Romeo Et Juliette
A new opera season's second production was the famous classic tragedy of Romeo and Juliette. Original play by Shakespeare, this opera version is by a 19th century French composer Charles Grounod, best known for his Ave Maria and opera Faust.
Grounod's Romeo and Juliette has a special place in the hearts of music lovers.
First of all, it is sung in French, that eloquent language of love and passion. For those of you who do not speak French, do not worry! The subtitles are provided. Yet, honestly, you could manage to enjoy the music and the play without reading the lines. The story, after all, is a familiar one.
Second, instead of usual three duets of Romeo and Juliette, this opera has 4.
The first duet is of course the meeting of Romeo and Juliette at the Capulet banquet. It is here that Romeo starts with brushing against Juliette's hands and ends up kissing her. The cupid's arrow pierces the hearts of the main characters. The spell is cast.
The second duet is the famous balcony episode outside of Capulet castle. Here Romeo eavesdrops on Juliette's innermost reflections on her newly born love. It ends with more kisses between the lovers, as well as promises of love forever and plans of secret marriage.
The third duet takes place in Juliette's room after the fatal killing of Tybald by Romeo. At first the lovers grieve, but slowly the scene changes into the first legal (at this point were already secretly married) and long-awaited wedding night.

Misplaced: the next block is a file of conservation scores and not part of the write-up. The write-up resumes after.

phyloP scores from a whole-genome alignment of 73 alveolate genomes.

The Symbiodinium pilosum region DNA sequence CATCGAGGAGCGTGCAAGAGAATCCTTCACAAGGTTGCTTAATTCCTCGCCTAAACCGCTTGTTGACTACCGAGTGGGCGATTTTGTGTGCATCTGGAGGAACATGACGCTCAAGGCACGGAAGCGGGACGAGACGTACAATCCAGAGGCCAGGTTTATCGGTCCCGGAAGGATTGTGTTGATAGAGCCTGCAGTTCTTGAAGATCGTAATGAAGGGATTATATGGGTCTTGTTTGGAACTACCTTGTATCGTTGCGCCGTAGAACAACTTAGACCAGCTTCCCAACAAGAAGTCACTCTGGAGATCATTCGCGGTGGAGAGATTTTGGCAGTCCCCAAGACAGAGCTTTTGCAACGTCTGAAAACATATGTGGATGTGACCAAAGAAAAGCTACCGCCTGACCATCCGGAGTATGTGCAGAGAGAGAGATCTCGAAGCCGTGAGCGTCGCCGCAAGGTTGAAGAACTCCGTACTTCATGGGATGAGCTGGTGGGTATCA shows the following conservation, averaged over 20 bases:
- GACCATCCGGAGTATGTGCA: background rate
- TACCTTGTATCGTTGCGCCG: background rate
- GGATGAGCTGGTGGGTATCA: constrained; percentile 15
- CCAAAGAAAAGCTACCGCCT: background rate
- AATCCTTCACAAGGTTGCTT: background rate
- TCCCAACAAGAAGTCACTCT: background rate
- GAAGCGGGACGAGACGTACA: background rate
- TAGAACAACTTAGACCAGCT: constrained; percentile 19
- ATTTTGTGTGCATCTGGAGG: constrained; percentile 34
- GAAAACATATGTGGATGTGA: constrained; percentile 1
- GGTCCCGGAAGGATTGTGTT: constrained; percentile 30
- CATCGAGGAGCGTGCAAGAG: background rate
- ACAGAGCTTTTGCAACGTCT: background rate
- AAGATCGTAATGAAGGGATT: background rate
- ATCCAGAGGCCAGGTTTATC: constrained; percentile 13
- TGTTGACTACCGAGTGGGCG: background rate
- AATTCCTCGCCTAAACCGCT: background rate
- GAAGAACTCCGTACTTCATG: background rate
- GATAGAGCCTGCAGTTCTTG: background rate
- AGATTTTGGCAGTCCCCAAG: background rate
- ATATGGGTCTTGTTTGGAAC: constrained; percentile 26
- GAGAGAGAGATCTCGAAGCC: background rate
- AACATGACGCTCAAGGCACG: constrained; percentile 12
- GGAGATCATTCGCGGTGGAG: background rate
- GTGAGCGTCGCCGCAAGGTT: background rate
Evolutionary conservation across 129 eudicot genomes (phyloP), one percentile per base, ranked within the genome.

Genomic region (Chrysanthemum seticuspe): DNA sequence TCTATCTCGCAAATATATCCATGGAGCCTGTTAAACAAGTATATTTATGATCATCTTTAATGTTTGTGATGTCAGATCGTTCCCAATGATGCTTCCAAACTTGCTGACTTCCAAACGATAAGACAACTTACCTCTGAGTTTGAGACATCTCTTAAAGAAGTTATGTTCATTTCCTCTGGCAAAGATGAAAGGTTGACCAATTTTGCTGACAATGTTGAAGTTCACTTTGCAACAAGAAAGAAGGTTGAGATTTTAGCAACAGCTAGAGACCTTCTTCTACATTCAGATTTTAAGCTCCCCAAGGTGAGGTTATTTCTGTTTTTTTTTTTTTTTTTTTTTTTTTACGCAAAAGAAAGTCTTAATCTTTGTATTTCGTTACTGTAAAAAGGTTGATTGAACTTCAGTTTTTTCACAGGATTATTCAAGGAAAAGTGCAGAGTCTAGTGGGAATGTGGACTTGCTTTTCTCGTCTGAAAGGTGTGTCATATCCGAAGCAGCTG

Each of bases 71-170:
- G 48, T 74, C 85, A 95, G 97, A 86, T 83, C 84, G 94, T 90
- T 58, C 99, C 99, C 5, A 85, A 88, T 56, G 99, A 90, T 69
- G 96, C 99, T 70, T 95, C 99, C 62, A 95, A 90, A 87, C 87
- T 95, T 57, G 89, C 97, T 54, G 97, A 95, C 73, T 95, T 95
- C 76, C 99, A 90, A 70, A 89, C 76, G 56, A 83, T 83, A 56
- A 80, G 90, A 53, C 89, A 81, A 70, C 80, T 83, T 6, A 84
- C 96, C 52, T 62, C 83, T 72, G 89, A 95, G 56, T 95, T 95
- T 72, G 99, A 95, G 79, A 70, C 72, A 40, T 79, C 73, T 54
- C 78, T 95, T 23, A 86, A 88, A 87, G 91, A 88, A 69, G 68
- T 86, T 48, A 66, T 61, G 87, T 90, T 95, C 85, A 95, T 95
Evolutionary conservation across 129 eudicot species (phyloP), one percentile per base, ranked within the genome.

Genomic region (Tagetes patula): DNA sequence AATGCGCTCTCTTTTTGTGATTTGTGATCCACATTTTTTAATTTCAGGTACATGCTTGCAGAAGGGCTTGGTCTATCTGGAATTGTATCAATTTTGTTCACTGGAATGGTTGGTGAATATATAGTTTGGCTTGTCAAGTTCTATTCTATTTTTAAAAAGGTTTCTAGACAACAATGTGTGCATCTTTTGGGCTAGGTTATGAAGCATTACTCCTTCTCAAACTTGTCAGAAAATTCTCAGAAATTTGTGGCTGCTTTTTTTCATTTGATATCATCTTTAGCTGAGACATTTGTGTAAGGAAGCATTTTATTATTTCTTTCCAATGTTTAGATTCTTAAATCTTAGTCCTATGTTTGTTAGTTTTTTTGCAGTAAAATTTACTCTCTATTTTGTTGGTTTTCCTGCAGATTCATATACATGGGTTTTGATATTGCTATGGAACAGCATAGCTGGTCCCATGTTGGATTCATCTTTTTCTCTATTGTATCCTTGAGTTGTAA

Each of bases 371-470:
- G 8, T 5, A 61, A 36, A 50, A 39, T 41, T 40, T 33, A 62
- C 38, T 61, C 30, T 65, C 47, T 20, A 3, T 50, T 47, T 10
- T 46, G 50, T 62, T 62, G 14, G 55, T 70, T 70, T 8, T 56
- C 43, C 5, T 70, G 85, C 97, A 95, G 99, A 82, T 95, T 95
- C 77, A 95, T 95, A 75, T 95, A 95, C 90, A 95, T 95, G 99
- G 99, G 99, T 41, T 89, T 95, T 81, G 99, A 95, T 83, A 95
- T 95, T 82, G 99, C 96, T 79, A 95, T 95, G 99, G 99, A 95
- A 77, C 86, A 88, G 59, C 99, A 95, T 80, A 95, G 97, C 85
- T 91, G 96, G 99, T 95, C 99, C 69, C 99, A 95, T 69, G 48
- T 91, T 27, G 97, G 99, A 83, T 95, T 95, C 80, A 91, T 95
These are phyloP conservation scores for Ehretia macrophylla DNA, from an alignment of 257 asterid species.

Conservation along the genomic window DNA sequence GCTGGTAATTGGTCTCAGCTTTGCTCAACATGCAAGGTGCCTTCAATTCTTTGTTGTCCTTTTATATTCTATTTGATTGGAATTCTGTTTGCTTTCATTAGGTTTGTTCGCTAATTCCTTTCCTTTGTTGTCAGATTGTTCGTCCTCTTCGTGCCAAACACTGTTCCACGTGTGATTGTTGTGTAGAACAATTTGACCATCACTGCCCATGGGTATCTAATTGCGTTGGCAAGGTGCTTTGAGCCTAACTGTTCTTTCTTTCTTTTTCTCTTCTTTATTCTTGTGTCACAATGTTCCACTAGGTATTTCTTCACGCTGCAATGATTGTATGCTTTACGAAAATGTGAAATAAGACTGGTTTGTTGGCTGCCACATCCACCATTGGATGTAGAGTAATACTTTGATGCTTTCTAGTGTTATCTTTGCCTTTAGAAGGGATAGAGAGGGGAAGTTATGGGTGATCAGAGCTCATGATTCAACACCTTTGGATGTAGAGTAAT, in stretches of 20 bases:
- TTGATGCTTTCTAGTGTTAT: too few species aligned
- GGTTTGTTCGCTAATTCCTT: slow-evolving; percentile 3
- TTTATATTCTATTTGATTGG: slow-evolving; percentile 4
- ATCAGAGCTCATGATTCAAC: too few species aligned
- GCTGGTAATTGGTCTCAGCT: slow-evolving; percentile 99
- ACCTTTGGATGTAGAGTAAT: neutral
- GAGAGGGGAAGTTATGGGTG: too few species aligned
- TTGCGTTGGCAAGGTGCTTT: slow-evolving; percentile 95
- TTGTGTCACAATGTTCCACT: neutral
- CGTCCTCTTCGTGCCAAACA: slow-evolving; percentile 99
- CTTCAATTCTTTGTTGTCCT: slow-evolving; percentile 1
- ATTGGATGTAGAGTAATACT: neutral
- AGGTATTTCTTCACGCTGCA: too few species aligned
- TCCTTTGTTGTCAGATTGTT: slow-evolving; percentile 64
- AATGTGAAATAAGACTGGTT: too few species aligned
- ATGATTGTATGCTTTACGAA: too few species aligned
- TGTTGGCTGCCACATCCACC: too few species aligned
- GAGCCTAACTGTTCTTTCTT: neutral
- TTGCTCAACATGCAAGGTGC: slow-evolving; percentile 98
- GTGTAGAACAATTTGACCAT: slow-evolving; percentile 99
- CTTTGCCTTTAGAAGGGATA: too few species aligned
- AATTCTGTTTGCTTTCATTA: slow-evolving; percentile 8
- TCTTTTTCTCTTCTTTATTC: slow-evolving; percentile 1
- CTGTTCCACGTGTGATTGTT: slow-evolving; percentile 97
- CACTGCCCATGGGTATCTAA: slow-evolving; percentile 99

The final duet is a surprising interpretation of the cemetery scene. Here Juliette wakes up finding Romeo still alive next to her. In her love frenzy, Juliette dreams of their life together away from Verona (remember, Romeo is expelled for his murderous act), failing to notice Romeo's poisoned body and soul. Impatiently convinced that Juliette was dead, the tragic hero took poison for he desired not to live without his wife. Romeo notifies Juliette of his crazy act, which in turn calls for another crazy act, this time on behalf of Juliette. She pierces herself with Romeo's dagger. The two lost souls ask the heavens forgiveness for their sins just before falling dead in unison.
Romeo, performed by Gordon Gietz, with his somewhat softened tenor, compliments Juliette's, performed by Simone Osborne, strong and clear soprano, the kind that tickles your very soul.
Finally, this opera's musical interpretation is worthy of acknowledgment. Although Grounod's composition is not as stunning and memorable as that of Verdi's or Rossini's, it is nonetheless as imaginative and as full of passion.
As far as the performance goes, Jacques Lacombe's conduction was impeccable. Simone Osborne's soprano is really unforgettable. While Allison Grant's direction certainly gave pleasure to the senses on all levels of aesthetical enjoyment.
Besides the stunning Juliette, the following performers did a high quality job that added on to the overall good performance:
Capulet - John Avey
Mercutio - Aaron St. Clair Nicholson
Stéphano, Romeo's page - Julie Boulianne
Frère Jean - Angus Bell
(Photo: Simone Osborne as Juliette; Gordon Gietz as Roméo. / Photo Credit: Tim Matheson)